A photo of Daniel Swarr, MD.

Assistant Professor, UC Department of Pediatrics


Board Certified

My Biography & Research


From my first rotations as a medical student, I found caring for children to be the most rewarding area of medicine. Today, as a neonatologist and perinatal medicine specialist, I spend most of my clinical time in the Neonatal Intensive Care Unit (NICU).

The NICU is a truly special place to work. We care for critically ill infants with medical conditions ranging from prematurity to genetic syndromes. It’s gratifying to see some of the most fragile patients in the hospital flourish under our care and go on to lead happy, healthy and productive lives.

Although we are lucky to see so many of our patients thrive after leaving the NICU, as a researcher, I’ve always wanted to improve our understanding of the complex medical conditions that affect these infants — and ultimately provide better treatment options. Fortunately, we are currently in the midst of a revolution in genetics and genomics diagnostics in neonatology, as well as rapid advances in regenerative medicine. It is an exciting and satisfying time to be part of this field.

In my laboratory, we aim to better understand the etiology and pathogenesis of congenital malformations and perinatal lung disorders. Using a wide variety of tools from developmental biology, genetics and epigenetics, we’re investigating the molecular mechanisms underlying lung development, injury, repair and regeneration. Our primary focus is understanding the epigenetic mechanisms by which gene expression modules are established and maintained throughout the lung’s lifespan, and how changes in this “epigenetic code” contribute to pulmonary disease.

The research questions that we ask in the laboratory focus on core biological questions that may seem far removed from clinical care. However, by better understanding basic biology, we will be able to gain insight into the underlying causes of diseases affecting infants and children. This will help us pave the way for novel strategies that encourage the body to repair itself following an injury or disease process.

When I’m not busy in my research lab or the NICU, I also see families as a geneticist for prenatal consultations in the Cincinnati Children’s Fetal Care Center.

Clinical Interests

Isolated and syndromic birth defects; bronchopulmonary dysplasia; pediatric lung diseases; general neonatology

Research Interests

Early endoderm and lung development; epigenetic regulation of gene expression; long non-coding RNAs; Congenital lung malformations; TEF/EA; VACTERL

Academic Affiliation

Assistant Professor, UC Department of Pediatrics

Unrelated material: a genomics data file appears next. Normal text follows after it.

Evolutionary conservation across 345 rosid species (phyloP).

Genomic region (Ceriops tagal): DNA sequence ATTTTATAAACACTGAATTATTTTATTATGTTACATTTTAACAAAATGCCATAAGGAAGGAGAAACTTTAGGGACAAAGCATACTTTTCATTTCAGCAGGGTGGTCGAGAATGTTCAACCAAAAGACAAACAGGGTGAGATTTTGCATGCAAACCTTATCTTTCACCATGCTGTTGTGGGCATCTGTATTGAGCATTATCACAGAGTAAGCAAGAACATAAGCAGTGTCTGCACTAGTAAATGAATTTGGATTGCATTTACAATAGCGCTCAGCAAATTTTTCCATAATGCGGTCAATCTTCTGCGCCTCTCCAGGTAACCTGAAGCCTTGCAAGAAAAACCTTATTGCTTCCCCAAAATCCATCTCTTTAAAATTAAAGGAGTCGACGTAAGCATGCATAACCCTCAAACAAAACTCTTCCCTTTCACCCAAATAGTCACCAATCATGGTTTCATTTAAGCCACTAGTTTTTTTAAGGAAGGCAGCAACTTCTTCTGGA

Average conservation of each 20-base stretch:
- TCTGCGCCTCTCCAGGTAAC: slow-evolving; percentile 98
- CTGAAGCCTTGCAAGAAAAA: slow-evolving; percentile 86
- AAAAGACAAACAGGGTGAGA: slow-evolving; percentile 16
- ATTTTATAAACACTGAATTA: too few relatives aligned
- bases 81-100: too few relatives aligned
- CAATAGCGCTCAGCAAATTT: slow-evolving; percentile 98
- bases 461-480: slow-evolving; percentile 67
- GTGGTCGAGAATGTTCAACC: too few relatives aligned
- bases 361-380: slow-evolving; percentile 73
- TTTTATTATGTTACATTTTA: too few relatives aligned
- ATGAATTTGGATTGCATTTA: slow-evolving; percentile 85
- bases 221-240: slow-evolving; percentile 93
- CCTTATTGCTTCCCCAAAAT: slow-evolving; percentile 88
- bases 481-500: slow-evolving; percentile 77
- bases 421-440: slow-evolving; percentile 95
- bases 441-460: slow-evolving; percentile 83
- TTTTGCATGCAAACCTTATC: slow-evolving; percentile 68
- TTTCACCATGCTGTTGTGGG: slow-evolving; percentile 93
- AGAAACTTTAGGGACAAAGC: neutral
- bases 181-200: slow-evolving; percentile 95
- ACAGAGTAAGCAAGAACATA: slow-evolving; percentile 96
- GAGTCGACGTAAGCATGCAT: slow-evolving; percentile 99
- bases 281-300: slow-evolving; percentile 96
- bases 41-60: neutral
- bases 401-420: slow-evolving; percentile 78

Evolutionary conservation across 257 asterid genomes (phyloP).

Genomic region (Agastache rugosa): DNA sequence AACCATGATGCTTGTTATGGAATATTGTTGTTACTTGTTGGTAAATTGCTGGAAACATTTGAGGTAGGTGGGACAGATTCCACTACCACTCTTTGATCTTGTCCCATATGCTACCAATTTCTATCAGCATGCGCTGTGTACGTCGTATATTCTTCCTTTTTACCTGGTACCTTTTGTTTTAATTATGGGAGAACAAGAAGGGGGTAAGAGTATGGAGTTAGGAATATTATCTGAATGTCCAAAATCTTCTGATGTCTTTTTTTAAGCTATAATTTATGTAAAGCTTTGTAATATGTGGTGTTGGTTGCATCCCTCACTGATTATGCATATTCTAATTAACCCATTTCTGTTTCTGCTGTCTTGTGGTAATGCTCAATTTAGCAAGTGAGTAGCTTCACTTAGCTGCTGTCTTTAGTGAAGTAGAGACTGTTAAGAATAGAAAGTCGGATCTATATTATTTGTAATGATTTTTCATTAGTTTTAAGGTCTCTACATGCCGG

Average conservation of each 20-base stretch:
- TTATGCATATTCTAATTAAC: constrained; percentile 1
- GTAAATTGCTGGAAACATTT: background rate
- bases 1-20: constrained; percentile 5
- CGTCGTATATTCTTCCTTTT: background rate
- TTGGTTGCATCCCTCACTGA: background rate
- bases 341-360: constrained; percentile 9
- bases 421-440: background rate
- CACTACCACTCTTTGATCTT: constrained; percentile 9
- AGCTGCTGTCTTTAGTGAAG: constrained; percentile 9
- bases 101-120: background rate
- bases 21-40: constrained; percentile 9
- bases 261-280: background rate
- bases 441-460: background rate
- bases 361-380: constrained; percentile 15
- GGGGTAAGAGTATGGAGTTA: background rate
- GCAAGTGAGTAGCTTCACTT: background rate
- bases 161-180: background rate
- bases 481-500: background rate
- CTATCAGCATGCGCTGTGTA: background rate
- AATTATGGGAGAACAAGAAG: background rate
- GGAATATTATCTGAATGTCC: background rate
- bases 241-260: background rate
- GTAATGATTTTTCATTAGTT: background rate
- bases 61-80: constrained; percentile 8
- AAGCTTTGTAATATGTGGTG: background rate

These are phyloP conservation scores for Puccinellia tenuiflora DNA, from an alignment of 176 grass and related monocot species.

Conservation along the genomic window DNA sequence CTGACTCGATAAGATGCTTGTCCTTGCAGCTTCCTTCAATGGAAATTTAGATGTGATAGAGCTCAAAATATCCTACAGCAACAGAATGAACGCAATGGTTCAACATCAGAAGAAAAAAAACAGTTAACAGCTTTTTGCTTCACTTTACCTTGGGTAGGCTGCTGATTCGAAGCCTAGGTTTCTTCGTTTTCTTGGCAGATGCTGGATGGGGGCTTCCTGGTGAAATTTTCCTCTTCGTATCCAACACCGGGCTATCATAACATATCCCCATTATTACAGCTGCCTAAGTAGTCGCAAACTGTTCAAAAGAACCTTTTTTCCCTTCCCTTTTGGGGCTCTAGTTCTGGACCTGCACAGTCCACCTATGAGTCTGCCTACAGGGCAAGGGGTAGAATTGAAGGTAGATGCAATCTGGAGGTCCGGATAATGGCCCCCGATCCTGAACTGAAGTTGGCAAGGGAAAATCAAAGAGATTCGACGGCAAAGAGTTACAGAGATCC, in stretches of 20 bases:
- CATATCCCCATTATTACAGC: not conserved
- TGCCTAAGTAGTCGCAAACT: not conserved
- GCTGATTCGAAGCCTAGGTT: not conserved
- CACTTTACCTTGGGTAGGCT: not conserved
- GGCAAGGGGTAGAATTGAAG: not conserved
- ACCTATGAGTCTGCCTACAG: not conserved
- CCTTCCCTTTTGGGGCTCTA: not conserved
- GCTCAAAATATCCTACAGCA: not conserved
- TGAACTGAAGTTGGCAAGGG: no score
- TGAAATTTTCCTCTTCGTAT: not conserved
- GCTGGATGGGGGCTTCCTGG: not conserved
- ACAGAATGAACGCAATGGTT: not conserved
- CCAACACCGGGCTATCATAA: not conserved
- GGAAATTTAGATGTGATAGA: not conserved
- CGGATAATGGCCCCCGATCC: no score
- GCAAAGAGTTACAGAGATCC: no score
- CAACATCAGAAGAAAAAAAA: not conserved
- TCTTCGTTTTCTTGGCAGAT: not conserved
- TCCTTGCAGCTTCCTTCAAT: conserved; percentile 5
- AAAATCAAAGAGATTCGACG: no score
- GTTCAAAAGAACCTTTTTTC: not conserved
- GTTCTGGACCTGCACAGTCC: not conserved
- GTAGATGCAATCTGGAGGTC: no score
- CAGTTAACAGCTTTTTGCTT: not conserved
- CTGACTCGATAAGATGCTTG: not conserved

Clinical Divisions

Neonatology, Perinatal

Research Divisions

Neonatology, Perinatal Biology, Pulmonary Biology

My Locations

My Education

MD: Perelman School of Medicine at the University of Pennsylvania, Philadelphia, PA, 2007.

Residency: General Pediatrics, Baylor College of Medicine & Texas Children’s Hospital, Houston, TX, 2007-2010.

Fellowship: Combined Fellowship in Neonatal-Perinatal Medicine and Medical Genetics, The Children’s Hospital of Philadelphia, Philadelphia, PA, 2010-2015.

Board Certifications: General Pediatrics, 2010; Medical Genetics & Genomics, 2015; Neonatal-Perinatal Medicine, 2016.

My Publications

Beyond diagnostic yield: prenatal exome sequencing results in maternal, neonatal, and familial clinical management changes. Tolusso, LK; Hazelton, P; Wong, B; Swarr, DT. Genetics in Medicine. 2021; 23:909-917.

"PIK "ing Out New Epigenetic Markers in Lung Disease. Swarr, D; Putcha, N; Zacharias, W. American Journal of Respiratory and Critical Care Medicine. 2020; 201:1029-1030.

Chapter 67 Cell- and tissue-based therapies for lung disease. Whitsett, JA; Zacharias, W; Swarr, D; Kalinichenko, VV. Principles of Tissue Engineering. 2020.

Making a Genetic Diagnosis in a Level IV Neonatal Intensive Care Unit Population: Who, When, How, and at What Cost?. Swaggart, KA; Swarr, DT; Tolusso, LK; He, H; Dawson, DB; Suhrie, KR. Journal of Pediatrics. 2019; 213:211-217.e4.

The long noncoding RNA Falcor regulates Foxa2 expression to maintain lung epithelial homeostasis and promote regeneration. Swarr, DT; Herriges, M; Li, S; Morley, M; Fernandes, S; Sridharan, A; Zhou, S; Garcia, BA; Stewart, K; Morrisey, EE. Genes and Development. 2019; 33:656-668.

Molecular Determinants of Lung Morphogenesis. Swarr, DT; Wert, SE; Whitsett, JA. Kendig's Disorders of the Respiratory Tract in Children. 2019.

Congenital Cystic Lung Lesions: Redefining the Natural Distribution of Subtypes and Assessing the Risk of Malignancy. Pogoriler, J; Swarr, D; Kreiger, P; Adzick, NS; Peranteau, W. American Journal of Surgical Pathology. 2019; 43:47-55.

2 Molecular Determinants of Lung Morphogenesis. Swarr, DT; Wert, SE; Whitsett, JA. Kendig's Disorders of the Respiratory Tract in Children. 2019.

Novel Molecular and Phenotypic Insights into Congenital Lung Malformations. Swarr, DT; Peranteau, WH; Pogoriler, J; Frank, DB; Adzick, NS; Hedrick, HL; Morley, M; Zhou, S; Morrisey, EE. American Journal of Respiratory and Critical Care Medicine. 2018; 197:1328-1339.

Systematic Review and Meta-analysis: Gene Association Studies in Neonatal Sepsis. Srinivasan, L; Swarr, DT; Sharma, M; Cotten, CM; Kirpalani, H. American Journal of Perinatology. 2017; 34:684-692.